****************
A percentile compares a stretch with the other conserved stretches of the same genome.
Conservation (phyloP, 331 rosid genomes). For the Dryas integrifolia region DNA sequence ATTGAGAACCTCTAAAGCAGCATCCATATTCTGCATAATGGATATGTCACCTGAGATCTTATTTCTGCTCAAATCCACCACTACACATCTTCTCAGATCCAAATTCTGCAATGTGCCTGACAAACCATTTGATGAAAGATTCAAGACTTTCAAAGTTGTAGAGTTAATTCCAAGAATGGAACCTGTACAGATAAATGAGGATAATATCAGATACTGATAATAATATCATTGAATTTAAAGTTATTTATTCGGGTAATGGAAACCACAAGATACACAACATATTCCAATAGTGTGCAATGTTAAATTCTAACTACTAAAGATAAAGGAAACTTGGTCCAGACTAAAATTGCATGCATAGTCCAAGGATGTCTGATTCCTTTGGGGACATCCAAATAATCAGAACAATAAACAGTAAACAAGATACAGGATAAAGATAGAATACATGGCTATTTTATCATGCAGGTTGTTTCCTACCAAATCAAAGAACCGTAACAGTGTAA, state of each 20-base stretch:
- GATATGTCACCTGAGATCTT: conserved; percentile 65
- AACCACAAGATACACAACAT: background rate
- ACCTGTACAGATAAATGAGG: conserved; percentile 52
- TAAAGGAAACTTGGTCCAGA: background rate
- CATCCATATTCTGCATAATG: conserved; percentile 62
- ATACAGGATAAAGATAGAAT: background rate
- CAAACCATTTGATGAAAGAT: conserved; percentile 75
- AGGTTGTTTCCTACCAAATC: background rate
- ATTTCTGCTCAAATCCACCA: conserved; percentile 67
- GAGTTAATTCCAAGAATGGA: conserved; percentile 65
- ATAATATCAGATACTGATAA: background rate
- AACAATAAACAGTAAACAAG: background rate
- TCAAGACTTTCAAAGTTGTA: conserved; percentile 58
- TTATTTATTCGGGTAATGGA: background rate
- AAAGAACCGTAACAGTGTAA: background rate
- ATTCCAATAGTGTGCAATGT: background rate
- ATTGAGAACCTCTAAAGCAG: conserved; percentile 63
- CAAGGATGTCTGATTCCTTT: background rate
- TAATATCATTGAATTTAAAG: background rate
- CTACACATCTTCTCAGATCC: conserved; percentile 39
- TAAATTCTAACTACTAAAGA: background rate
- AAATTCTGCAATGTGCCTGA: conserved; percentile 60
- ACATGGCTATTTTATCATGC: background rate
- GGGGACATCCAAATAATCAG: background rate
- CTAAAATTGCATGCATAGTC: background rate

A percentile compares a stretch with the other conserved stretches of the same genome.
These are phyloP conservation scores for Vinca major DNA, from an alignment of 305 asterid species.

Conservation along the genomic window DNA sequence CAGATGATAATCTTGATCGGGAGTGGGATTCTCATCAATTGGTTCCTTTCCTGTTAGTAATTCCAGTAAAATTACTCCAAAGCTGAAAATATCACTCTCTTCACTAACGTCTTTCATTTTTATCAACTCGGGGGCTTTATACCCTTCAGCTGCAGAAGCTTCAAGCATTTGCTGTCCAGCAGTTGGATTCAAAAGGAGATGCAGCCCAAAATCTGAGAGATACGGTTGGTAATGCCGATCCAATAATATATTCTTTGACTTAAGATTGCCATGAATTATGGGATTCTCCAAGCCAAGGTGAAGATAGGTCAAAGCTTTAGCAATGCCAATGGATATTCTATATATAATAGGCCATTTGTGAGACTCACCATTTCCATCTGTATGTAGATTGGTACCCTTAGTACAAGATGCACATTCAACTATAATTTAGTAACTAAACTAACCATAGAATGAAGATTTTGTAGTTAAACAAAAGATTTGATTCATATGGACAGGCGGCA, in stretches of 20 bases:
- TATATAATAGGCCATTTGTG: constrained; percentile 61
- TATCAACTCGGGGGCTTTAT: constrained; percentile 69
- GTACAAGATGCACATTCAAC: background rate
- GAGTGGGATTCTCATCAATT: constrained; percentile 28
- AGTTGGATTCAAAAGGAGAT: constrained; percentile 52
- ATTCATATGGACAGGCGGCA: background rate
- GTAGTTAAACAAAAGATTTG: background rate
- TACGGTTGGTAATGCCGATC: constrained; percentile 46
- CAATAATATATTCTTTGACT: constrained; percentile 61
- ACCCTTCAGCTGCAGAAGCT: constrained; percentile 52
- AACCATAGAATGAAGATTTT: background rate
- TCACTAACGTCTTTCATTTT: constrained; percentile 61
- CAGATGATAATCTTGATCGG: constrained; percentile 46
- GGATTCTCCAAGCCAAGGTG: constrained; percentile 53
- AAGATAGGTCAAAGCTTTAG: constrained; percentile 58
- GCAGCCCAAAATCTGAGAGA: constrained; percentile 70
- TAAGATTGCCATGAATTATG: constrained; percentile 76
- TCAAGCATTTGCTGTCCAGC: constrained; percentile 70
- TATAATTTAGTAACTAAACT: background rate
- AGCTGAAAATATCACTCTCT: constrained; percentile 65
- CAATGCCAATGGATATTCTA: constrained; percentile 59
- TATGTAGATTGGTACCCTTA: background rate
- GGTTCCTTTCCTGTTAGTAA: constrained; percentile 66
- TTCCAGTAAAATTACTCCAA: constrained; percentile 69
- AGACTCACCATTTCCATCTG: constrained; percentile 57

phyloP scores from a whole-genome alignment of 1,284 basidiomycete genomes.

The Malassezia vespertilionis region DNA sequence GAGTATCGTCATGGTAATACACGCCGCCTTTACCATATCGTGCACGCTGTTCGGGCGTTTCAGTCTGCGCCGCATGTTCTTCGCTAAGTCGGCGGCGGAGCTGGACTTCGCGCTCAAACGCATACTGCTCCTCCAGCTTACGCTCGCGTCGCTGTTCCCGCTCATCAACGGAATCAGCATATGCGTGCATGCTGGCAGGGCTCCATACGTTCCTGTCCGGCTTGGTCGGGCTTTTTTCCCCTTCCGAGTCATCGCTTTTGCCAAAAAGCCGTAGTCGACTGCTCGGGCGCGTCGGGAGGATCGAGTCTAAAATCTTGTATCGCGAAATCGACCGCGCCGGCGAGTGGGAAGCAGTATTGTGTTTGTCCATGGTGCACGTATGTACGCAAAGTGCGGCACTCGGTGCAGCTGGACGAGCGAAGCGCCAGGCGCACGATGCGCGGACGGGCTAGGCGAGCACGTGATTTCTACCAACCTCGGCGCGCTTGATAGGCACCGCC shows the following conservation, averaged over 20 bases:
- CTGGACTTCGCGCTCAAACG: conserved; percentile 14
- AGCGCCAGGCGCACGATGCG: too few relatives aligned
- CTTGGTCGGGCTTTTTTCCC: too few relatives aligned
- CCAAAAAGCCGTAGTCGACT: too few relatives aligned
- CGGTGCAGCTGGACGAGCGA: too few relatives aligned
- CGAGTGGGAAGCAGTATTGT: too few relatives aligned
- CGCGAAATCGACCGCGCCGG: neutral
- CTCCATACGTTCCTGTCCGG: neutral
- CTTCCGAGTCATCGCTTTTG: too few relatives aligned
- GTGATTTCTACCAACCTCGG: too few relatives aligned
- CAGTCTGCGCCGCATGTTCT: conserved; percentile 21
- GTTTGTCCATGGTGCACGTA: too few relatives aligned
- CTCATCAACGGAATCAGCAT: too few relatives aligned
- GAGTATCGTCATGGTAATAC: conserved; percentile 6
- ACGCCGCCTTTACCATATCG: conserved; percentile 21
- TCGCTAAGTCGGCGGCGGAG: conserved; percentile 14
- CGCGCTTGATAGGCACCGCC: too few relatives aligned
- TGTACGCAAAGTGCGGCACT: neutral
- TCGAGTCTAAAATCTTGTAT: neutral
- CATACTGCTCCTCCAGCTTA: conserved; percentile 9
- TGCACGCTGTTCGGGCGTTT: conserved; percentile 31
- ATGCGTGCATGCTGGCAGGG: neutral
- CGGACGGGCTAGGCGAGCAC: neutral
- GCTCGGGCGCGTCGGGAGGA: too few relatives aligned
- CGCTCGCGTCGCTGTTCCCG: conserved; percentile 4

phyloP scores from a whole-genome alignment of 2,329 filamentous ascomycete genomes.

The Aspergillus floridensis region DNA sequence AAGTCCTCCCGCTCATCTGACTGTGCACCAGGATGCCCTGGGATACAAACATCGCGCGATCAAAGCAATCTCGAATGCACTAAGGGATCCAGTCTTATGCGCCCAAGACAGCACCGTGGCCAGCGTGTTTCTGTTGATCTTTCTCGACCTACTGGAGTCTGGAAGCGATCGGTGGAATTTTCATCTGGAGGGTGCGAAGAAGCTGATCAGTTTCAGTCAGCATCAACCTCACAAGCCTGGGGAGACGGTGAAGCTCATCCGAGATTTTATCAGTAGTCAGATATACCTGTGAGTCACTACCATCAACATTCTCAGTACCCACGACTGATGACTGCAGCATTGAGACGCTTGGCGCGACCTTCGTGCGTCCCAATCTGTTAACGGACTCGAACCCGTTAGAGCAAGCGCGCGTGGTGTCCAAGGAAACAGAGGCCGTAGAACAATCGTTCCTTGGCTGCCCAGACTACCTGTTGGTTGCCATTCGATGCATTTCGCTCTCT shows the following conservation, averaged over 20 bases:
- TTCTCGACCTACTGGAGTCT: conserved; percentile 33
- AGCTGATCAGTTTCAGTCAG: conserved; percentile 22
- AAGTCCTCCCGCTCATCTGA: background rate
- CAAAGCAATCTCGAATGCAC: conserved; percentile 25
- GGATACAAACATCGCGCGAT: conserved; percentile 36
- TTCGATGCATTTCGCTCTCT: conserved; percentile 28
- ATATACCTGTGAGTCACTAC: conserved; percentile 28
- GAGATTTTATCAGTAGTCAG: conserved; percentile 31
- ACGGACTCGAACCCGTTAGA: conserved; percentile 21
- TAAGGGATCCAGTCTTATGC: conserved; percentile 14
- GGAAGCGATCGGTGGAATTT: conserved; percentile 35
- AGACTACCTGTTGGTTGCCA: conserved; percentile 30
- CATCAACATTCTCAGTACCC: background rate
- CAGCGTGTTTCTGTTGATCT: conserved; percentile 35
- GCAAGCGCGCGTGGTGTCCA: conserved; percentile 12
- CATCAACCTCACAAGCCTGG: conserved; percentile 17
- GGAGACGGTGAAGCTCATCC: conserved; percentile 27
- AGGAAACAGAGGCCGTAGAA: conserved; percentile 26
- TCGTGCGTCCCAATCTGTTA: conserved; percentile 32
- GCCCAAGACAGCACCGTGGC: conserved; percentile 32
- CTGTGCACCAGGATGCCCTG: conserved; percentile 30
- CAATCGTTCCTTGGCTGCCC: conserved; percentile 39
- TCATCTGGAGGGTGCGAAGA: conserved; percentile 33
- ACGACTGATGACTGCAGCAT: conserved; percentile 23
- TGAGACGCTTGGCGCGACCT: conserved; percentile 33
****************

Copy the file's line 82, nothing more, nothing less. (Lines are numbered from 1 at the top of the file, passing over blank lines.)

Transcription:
- CGCTCGCGTCGCTGTTCCCG: conserved; percentile 4